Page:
In the South, Saturdays are dedicated to college football. Southerners' obsession with sports is not a matter of simplicity. In fact, in the South, culture and college football is intertwined, a directly deep-rooted reflection of the history of the South, the innovation of the game itself, and the resources the Sun Belt affords.
Hall of Famer Marino Casem once said, "Football is a cultural experience on the East Coast. In the Midwest, it's a form of cannibalism. On the West Coast, it's a tourist attraction. And in the South, Football is a religion, and Saturday is the holy day."
It's no secret the South came out of the Civil War in bad shape as it was exclusively based on farming, while the North focused on industrialization. Southerners always had the impression that the Northerners were looking down on them. The mindset of the time was mostly likely conceding they may not be able to beat them in the war or economically, but they could beat them on the football fields.
For a nation that was just a few decades removed from the Civil War, football and sports became a rallying point for the often embattled South. The North/South rivalry helped propel college football and sports through the early 1900s, the Great Depression, and the two World Wars. It was possibly because football, a gritty yet strategic game, was comparable to the hardships of surviving the era.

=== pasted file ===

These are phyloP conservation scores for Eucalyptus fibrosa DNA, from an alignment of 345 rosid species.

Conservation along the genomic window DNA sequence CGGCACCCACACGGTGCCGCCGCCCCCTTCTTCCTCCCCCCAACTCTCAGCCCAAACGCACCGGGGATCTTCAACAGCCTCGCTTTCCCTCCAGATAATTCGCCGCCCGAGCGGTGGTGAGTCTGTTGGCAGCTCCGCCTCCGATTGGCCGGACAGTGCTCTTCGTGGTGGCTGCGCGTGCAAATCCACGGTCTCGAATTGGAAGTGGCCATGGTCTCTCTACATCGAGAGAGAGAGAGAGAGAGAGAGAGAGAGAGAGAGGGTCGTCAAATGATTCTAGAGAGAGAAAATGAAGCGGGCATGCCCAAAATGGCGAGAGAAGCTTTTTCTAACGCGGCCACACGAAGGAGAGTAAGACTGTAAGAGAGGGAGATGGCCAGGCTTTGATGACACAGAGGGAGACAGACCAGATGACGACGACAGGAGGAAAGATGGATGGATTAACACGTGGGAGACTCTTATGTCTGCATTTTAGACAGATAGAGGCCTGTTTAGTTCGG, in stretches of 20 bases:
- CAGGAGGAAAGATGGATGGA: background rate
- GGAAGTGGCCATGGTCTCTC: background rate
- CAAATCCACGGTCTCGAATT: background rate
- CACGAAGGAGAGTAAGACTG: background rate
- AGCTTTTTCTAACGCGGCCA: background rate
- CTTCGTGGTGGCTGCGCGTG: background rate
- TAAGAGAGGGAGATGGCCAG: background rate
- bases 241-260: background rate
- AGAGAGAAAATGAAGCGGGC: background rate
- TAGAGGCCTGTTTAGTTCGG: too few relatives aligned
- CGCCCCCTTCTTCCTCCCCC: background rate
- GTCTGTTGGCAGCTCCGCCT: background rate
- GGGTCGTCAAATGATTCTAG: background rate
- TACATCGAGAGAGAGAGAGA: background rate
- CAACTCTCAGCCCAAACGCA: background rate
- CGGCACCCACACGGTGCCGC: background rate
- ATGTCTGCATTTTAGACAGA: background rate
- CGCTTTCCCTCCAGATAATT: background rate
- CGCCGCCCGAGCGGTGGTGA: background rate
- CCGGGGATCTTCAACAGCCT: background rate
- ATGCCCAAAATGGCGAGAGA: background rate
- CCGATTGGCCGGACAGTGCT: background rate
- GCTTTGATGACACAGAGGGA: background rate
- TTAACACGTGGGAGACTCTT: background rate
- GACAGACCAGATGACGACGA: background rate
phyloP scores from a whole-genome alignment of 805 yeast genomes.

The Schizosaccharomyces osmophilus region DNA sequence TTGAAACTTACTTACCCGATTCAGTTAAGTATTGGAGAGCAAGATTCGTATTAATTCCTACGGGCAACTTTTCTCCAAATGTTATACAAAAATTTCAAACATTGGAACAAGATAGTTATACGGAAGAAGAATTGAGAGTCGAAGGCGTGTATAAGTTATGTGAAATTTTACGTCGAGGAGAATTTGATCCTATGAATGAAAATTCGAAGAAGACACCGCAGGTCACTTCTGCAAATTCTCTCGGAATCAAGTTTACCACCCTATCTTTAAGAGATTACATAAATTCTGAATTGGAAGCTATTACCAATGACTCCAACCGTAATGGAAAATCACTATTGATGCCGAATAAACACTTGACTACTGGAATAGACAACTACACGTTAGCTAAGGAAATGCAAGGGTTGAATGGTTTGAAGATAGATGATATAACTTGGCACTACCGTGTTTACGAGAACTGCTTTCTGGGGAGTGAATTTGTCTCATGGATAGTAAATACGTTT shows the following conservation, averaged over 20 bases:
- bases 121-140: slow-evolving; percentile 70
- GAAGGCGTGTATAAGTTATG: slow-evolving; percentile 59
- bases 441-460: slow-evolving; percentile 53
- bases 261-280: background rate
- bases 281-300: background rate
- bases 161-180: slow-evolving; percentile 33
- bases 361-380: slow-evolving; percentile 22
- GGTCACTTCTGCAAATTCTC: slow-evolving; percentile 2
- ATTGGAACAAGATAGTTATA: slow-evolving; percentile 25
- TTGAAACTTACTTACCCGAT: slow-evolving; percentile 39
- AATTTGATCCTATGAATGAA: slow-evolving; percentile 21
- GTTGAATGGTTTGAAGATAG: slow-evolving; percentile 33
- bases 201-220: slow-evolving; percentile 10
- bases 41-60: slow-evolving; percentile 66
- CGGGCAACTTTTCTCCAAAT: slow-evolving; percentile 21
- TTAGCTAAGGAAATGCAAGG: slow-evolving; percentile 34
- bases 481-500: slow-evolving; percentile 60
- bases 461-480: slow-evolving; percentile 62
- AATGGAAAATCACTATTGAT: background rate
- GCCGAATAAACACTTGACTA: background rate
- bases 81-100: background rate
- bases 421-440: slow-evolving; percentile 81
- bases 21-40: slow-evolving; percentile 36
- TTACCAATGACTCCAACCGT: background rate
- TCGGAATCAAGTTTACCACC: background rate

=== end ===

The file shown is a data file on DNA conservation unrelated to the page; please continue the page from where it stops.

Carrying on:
In the 70s and 80s, teams like Nebraska, Ohio State, Penn State, Notre Dame, and USC dominated the football scene. But all of that shifted in the late 90s, as of the 20 teams in the College Football Playoff, 75% were from the South.
But what caused the shift? In the 60s, many of the Southern football teams were still segregated. Unfortunately, it wasn't until the mid-70s that those schools began to integrate their roster, and it took until the 90s for the South to catch up to the rest of the country. But when they did, the South began to dominate.
Southern geography and weather are usually pretty warm, allowing teams to train all year round. Players from places like Washington or New York had to contend with snow and freezing weather. Southern teams had months of training, allowing them to be miles ahead of other states.
It's Just Different
Football in the South is approached differently than in the rest of America. From birth, kids are exposed to football games, enrolled in football, learn about coaching, and are surrounded by passionate fans. The love of the game and sports has always been there and has simply grown over time. Sports in the South is a way of life. The success of competition lies in our culture, the fact it is a weekly gathering shared by the community and a chance to put our troubles aside to watch the game.